Friday 22 June 2018

The Brompton Cocktail and the decline of medicine

chloroform water

That rather remarkable combination of euphoriants is a recipe for the Brompton Cocktail, which was very successfully used in the treatment of terminal (fatal) cancer and other conditions; in the formulation as it was published by Cecily Saunders* in 1958 - and she (and her hospice movement) were responsible for propagating the BC into general usage. Later versions were improved by substituting heroin (diamorphine) for the morphine, since heroin is more powerful and less nauseating.

This was a strikingly effective, almost 'miraculous' drug combination for many dying people who were suffering extreme pain and dulled consciousness. The Brompton Cocktail would often (not always - of course; no drug suits everybody) relieve pain and breathlessness (morphine), maintain alertness (cocaine), induce calmness and sooth fear (the other components). But the BC was a combination that was greater than the sum of its parts.

(It also tasted pretty good, apparently.)

Nothing like the Brompton Cocktail had been seen before - it could, in minutes, transform the last weeks of somebody's life from a nightmare of in-turned agony into cheery and alert sociability. 

But nobody gets the Brompton Cocktail nowadays...

Why? Are the modern substitutes more effective? No - probably less.

The reason for replacing the Brompton Cocktail with inferior alternatives seems mainly to be stigma, partly inconvenience - and underlying these, the corruption of medicine by Big Pharma.

The stigma comes from prescribing drugs associated with abuse; the inconvenience is that the mixture needed making-up freshly, by the pharmacy, every few days. And, because all the ingredients are off-patent, generic - Big Pharma can't make money from them. 

The extinction of the Brompton Cocktail is representative of many ways in which highly effective treatments have been discarded, and indeed demonised, by modern medicine over the past half century; and replaced by new, expensive, worse alternatives. Other examples include diazepam (Valium) being replaced by SSRIs and Z-drugs, the removal of the uniquely effective barbiturate/ psychostimulant combination Dexamyl; and the near-universal replacement of heroin by morphine (medical use of heroin is, indeed, illegal in the USA - indeed, probably the only place in the USA where heroin cannot be obtained is a hospital).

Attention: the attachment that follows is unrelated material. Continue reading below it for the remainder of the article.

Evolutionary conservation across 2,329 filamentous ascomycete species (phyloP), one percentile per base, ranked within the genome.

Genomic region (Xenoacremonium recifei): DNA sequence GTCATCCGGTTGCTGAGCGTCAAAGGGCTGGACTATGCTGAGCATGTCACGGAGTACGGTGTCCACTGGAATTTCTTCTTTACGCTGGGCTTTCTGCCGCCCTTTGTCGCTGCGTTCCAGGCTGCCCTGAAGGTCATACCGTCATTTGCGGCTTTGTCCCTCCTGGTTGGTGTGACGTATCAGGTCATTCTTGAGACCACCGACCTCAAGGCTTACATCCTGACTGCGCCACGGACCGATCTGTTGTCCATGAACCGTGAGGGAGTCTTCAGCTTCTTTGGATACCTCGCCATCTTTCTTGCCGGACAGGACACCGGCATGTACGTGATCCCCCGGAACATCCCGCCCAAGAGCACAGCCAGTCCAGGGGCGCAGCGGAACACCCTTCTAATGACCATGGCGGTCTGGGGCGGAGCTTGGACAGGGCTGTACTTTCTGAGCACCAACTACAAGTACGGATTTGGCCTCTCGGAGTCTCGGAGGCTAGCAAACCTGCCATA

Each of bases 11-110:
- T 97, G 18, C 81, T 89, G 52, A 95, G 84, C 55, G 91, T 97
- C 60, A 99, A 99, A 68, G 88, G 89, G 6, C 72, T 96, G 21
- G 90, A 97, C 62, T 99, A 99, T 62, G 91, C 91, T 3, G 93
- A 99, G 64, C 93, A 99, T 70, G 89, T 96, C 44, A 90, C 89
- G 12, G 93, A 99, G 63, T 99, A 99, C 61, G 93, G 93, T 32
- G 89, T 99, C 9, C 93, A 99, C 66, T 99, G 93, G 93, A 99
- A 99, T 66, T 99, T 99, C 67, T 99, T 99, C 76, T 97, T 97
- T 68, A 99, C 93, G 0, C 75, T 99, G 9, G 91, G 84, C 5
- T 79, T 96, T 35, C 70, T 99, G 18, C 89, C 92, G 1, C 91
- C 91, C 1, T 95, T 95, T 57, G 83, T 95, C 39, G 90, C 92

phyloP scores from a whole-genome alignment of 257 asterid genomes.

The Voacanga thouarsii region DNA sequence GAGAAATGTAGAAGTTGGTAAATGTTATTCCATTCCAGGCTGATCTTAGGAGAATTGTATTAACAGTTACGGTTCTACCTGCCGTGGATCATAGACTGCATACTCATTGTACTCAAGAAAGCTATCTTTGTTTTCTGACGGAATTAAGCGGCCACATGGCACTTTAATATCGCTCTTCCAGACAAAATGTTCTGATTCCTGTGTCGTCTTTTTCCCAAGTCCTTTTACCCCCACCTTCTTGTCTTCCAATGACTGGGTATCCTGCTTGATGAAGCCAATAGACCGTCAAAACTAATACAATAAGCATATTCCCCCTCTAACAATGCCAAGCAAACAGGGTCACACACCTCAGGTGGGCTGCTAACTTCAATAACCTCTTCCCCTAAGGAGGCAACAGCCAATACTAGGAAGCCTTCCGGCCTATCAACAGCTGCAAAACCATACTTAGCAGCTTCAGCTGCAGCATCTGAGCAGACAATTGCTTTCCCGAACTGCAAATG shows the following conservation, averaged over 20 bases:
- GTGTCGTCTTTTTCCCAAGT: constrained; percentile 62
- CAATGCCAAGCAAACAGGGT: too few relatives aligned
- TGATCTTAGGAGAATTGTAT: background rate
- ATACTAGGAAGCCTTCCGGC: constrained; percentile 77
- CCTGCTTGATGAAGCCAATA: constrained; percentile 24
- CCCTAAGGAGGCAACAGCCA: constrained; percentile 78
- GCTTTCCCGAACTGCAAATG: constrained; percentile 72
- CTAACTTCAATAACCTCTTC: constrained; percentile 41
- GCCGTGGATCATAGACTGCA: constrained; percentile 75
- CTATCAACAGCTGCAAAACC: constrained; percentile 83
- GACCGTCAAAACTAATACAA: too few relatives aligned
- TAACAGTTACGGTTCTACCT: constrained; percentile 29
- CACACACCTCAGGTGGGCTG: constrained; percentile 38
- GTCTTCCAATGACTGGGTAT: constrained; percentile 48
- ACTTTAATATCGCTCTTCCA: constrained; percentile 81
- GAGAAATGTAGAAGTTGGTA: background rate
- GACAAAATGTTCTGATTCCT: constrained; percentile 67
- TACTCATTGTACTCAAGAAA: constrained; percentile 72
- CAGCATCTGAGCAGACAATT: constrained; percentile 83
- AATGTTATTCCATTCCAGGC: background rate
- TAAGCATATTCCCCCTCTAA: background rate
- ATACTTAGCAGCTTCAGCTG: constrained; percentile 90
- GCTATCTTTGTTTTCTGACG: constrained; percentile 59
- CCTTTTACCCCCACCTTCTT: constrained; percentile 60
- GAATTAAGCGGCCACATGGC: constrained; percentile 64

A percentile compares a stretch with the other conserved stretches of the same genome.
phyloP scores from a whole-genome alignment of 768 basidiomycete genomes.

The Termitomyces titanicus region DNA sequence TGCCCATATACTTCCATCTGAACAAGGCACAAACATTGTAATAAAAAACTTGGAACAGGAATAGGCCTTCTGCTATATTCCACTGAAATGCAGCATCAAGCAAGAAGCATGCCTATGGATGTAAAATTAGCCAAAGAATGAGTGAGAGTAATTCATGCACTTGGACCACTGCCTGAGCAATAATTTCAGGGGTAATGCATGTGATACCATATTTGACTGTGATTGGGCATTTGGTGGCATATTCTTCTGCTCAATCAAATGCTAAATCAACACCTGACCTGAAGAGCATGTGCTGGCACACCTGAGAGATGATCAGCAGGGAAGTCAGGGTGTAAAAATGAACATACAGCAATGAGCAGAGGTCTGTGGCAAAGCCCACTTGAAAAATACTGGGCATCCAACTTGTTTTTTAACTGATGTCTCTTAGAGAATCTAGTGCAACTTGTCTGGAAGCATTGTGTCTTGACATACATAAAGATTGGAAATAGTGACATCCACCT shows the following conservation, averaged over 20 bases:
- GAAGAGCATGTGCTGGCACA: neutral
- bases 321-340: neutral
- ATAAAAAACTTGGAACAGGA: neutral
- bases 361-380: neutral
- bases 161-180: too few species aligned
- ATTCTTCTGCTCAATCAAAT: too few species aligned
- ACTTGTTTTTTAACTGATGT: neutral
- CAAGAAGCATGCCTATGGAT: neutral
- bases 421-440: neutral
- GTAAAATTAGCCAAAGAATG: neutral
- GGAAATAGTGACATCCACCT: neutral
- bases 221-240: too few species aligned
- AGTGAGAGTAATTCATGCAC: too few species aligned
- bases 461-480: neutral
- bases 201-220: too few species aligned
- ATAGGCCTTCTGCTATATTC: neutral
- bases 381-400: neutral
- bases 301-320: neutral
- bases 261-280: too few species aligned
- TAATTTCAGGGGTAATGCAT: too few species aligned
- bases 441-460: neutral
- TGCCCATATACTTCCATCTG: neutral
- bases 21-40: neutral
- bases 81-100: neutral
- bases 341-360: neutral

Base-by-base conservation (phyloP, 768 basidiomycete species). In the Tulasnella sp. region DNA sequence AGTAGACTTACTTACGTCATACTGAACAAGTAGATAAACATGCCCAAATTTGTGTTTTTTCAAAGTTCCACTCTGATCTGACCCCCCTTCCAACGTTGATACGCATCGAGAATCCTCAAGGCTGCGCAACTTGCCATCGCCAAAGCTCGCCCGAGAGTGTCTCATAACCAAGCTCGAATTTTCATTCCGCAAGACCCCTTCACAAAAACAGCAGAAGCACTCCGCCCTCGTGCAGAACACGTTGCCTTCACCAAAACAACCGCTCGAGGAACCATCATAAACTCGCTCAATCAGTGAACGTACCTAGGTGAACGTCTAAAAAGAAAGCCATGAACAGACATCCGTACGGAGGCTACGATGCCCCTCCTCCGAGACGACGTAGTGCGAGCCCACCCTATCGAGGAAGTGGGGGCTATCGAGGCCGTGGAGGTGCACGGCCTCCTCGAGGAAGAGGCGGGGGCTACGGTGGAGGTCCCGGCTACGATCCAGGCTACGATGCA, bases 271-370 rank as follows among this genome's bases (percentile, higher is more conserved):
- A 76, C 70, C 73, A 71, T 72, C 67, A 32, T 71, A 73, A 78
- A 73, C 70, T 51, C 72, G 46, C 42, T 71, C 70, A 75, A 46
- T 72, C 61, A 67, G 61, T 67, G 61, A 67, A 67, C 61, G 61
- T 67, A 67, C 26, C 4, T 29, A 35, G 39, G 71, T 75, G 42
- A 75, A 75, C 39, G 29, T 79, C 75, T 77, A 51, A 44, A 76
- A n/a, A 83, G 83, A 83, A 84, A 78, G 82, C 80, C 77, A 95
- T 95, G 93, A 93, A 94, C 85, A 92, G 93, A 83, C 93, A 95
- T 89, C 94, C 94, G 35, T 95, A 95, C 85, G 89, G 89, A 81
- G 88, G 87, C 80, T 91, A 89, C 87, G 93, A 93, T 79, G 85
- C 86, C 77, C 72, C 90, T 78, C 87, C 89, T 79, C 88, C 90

Since the 1960s the pharmacopoeia (list of drugs from which doctors can prescribe) has shrunk - from being repeatedly purged of old, cheap and well-understood drugs (e.g. the tranquilliser meprobamate, the psychostimulant pimozide) to make way for new, expensive alternatives of uncertain profile, often with inferior effects and inferior side effects.

The medical profession has been complicit in the process; going along with the antiscientific- progressivist assumption that newer means better/ old means worse. Looking around - this is a general phenomenon; exacerbated by managerialist indifference to functionality and outcomes and the politicisation of... everything.

So, as with so many other good things, it's a case of 'down the memory hole' for the Brompton Cocktail...  

*Note: This post was prompted by today's Google Doodle for the 100th anniversary of Cecily Saunders's birth - justly celebrating her as the pioneer of what is now called 'palliative care' medicine; but airbrushing her development and championship of the Brompton Cocktail - for which she was perhaps most famous among doctors. The Brompton name comes from the London specialist chest hospital, where the combination was developed for use in lung cancer, fibrosis etc.)


Karl said...

What, no LSD?

Bruce Charlton said...

@Karl - You can see what I mean, then? The Brompton Cocktail was an embarrassing medicine for doctors to prescribe, so it was modified to something more 'scientific' but somewhat less effective. This is the same factor holiding-back the adoption of ketamine - the only qualitative breakthrough in psychiatry for the past half century:

Chiu ChunLing said...

There is probably a darker motive at work as well.

Having so many major recreational drugs visibly associated with palliative care would tend to hurt their image with popular (i.e. illegal) use, as well as highlighting the fundamental nature of social pathology that drives their popularity...the widespread and profound hopelessness of even physically 'healthy' life being anything more than a terminal decline towards death.

If the energy people currently spend towards futile forms of criminality such as obtaining drugs to palliate the pointlessness of their lives were to be redirected towards removing modern power structures that make life fundamentally pointless, those modern power structures could be in real jeopardy. Along with those who have bet their futures on such power.

dbk_999 said...

I've heard it said that Mother Teresa would deny dying patients morphine, and I know in
some Buddhist literature there are some accounts of dying that talk of a spiritual 'purification' process that comes from the experience of pain.

I am curious as to your opinion on the this view.

Bruce Charlton said...

I'm taking a medical perspective here.

Karl said...

Oncology not ontology!